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California Supreme Court: Prop 47 Requires Dismissal of Conviction Based on a Predicate Felony That Is Later Reduced to a Misdemeanor

by Douglas Ankney

The Supreme Court of California ruled that when the felony underlying a conviction for “street terrorism” is later reduced to a misdemeanor, then the street terrorism conviction must be vacated and the charge dismissed.

In 2013, Luis Donicio Valenzuela and his associate Timothy Medina confronted Mannie Ramirez. Valenzuela tried to punch Ramirez and then took Ramirez’s $200 bicycle from him after accusing him of being in a rival gang. Ramirez reported the incident, and the police recovered the bicycle at Valenzuela’s address and arrested him. A jury convicted Valenzuela of felony grand theft and of street terrorism.

While Valenzuela’s case was on appeal, the voters passed Proposition 47 (“Prop. 47” aka, the Safe Neighborhoods and Schools Act) in November 2014, which reduced to a misdemeanor any theft of property that did not exceed $950. Valenzuela petitioned the trial court to resentence him on his felony grand theft conviction after reclassifying it as a misdemeanor and to dismiss his street terrorism conviction because it was predicated on the former felony grand theft conviction. The trial court resentenced the theft conviction as a misdemeanor but refused to dismiss the street terrorism conviction. The trial court’s judgment was affirmed by the Court of Appeal, and the Supreme Court granted Valenzuela’s petition for review.

The Court observed that the crime of street terrorism is governed by California Penal Code § 186.22(a). The essential elements are: (1) active participation in a criminal street gang; (2) knowledge that the gang’s members engage, or have engaged, in a pattern of criminal activity; and (3) the willful promotion, furtherance, or assistance in any felonious criminal conduct by members of that gang. People v. Albillar, 244 P.3d 1062 (Cal. 2010). Regarding the third element, the Court had previously ruled, “[M]isdemeanor conduct ... cannot constitute ‘felonious criminal conduct’ within the meaning of” this element. People v. Lamas, 169 P.3d 102 (Cal. 2007). Liability under this statute is limited “to those who promote, further, or assist a specific felony committed by gang members and who know of the gang’s pattern of criminal activity.” People v. Castenada, 3 P.3d 278 (Cal. 2000).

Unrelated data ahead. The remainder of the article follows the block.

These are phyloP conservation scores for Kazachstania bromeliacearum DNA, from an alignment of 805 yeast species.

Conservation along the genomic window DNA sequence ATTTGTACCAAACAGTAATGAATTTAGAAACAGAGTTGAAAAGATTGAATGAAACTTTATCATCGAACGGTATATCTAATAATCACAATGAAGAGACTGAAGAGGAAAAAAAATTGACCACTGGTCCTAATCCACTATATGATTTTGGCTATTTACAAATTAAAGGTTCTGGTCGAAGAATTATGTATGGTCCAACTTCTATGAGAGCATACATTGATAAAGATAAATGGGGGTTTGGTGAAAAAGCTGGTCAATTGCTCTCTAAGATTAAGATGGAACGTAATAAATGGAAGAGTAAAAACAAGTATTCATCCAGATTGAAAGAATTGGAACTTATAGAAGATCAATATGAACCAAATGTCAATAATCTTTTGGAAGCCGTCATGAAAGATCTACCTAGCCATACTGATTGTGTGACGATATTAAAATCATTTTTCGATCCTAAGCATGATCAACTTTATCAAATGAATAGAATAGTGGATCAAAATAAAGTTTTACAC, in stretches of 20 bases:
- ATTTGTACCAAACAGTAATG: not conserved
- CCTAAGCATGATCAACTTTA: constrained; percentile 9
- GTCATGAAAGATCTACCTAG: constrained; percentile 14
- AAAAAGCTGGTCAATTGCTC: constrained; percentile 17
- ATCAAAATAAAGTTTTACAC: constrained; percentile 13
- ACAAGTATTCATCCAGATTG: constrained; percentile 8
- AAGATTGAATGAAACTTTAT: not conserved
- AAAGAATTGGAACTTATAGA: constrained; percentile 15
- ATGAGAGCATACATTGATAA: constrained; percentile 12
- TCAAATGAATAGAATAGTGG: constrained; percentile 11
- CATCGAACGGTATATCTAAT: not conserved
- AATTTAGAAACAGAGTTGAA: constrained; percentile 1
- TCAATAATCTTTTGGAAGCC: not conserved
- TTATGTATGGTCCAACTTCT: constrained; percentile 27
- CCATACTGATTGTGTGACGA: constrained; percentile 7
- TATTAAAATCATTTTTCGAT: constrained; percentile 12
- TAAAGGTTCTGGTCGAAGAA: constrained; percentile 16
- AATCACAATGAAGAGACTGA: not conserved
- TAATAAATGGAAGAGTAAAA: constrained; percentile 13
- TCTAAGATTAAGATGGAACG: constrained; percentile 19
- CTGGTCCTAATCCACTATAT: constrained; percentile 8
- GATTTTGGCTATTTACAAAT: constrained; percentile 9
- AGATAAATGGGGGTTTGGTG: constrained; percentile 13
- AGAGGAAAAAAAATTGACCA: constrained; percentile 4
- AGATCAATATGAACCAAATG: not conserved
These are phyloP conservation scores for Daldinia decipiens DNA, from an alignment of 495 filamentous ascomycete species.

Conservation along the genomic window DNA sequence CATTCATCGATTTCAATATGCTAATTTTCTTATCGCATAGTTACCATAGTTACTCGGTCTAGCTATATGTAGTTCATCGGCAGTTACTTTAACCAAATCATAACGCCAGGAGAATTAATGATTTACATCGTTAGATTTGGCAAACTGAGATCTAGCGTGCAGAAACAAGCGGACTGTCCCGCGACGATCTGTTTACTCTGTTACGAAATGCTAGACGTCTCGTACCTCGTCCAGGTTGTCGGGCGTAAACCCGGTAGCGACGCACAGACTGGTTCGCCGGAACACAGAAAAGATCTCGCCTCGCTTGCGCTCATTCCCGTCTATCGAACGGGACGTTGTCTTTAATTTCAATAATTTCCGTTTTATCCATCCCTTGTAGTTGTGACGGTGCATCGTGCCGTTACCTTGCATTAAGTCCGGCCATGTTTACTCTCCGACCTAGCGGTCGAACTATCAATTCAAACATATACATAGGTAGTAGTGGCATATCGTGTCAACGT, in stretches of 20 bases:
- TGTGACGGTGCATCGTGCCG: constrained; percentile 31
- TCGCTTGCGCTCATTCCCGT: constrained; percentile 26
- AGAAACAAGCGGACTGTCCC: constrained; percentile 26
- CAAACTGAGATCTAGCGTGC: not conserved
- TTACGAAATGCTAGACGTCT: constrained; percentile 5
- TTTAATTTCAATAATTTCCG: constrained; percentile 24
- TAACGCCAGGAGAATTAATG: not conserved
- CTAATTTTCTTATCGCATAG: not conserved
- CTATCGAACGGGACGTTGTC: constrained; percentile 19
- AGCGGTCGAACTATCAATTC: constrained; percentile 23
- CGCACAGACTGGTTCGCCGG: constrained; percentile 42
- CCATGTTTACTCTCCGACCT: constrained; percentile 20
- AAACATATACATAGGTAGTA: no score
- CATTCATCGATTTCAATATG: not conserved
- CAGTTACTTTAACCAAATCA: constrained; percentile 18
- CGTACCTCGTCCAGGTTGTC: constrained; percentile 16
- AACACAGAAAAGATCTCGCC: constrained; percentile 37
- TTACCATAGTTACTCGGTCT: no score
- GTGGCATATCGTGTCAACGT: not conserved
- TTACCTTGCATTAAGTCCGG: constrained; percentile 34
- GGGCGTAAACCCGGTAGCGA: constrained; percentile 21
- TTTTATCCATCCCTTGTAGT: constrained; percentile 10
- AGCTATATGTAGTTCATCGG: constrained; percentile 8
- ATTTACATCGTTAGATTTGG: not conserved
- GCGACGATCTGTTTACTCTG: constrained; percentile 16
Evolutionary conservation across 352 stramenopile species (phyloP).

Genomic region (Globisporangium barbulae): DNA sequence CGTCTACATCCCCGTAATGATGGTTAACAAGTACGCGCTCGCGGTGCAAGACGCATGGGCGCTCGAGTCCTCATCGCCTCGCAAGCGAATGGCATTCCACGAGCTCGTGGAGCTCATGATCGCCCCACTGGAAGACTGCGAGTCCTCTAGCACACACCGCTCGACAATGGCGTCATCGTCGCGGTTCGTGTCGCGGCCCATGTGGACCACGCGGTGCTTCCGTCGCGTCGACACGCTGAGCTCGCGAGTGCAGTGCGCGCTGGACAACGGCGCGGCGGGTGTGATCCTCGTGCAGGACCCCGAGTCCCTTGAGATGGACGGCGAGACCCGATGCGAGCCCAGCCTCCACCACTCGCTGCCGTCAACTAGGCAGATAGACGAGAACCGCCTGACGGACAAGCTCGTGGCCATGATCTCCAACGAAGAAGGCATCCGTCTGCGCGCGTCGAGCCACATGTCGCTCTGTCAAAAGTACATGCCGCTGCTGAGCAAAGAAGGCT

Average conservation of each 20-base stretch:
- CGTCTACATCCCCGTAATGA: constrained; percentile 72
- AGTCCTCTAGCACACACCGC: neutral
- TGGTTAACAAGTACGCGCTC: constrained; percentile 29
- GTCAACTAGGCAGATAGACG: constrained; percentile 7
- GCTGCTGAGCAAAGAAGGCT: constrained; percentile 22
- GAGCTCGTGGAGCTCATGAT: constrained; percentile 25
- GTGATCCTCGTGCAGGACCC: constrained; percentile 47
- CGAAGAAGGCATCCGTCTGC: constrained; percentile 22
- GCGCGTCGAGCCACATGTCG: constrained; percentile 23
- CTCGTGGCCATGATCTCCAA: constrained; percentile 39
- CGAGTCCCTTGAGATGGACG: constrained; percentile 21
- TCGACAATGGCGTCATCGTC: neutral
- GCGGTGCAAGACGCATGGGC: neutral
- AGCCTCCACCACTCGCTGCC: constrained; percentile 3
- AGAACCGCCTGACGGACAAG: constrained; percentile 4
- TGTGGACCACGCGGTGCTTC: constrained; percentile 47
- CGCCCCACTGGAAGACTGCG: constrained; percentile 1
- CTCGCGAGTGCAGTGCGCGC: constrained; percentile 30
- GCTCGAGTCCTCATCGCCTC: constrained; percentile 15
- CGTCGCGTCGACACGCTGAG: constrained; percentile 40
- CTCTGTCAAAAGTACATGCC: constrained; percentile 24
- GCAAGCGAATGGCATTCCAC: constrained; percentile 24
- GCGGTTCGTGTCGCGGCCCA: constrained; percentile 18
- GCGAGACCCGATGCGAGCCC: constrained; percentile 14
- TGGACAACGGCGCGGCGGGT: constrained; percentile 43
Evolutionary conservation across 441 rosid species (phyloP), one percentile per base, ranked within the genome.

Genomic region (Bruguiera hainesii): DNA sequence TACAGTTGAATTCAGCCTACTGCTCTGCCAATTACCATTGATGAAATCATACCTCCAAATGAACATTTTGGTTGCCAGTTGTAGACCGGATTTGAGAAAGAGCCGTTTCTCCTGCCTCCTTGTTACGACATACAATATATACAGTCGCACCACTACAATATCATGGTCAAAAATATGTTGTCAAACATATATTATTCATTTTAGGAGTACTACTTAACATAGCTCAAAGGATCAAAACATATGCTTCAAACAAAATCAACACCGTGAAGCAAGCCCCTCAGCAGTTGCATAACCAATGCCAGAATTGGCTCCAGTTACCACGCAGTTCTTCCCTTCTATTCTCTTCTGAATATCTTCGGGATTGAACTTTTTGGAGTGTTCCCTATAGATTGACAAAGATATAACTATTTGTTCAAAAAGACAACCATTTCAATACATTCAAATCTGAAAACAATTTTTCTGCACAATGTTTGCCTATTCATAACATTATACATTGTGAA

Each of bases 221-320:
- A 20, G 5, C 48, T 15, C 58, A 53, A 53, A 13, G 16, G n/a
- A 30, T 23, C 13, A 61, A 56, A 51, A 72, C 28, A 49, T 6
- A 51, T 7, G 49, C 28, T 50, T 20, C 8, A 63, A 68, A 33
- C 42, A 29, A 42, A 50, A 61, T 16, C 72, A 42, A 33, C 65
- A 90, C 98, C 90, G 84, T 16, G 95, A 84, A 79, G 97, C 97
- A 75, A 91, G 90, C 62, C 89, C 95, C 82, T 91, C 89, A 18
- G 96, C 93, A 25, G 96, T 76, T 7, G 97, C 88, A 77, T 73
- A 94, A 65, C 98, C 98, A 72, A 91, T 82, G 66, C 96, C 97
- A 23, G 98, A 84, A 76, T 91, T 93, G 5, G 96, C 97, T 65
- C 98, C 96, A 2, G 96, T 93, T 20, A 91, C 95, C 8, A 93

Prop. 47 amended various provisions of the Penal Code and the Health and Safety Code to reclassify as misdemeanors some narcotics and theft offenses. Penal Code § 1170.17(a) and (b) created a procedure whereby persons serving a sentence for a qualifying felony may petition to have the conviction reclassified as a misdemeanor. Penal Code § 1170.18 provides that “[a] felony conviction that is recalled and resentenced ... or designated as a misdemeanor ... shall be considered a misdemeanor for all purposes [except for various possession of firearms offenses].” Prop. 47 “shall be liberally construed to effectuate its purposes.” 

The Supreme Court determined that the trial court correctly reclassified and resentenced the theft charge as a misdemeanor in accord with Prop. 47. The Court also determined that “there is no dispute that the theft of Ramirez’s $200 bicycle—the same conduct that gave rise to defendant’s conviction for grand theft—constituted the felonious criminal conduct involved with his conviction for street terrorism.” The Court concluded the street terrorism conviction must be dismissed pursuant to a Prop. 47 resentencing because the underlying “felonious criminal conduct” element is now absent. As such, the Court concluded that Valenzuela “cannot properly be resentenced for the street terrorism offense. Instead, this conviction must be dismissed in his Proposition 47 resentencing.” 

Accordingly, the Supreme Court reversed the judgment of the Court of Appeal and remanded for further proceedings consistent with its opinion. See: People v. Valenzuela, 7 Cal. 5th 415 (2019). 

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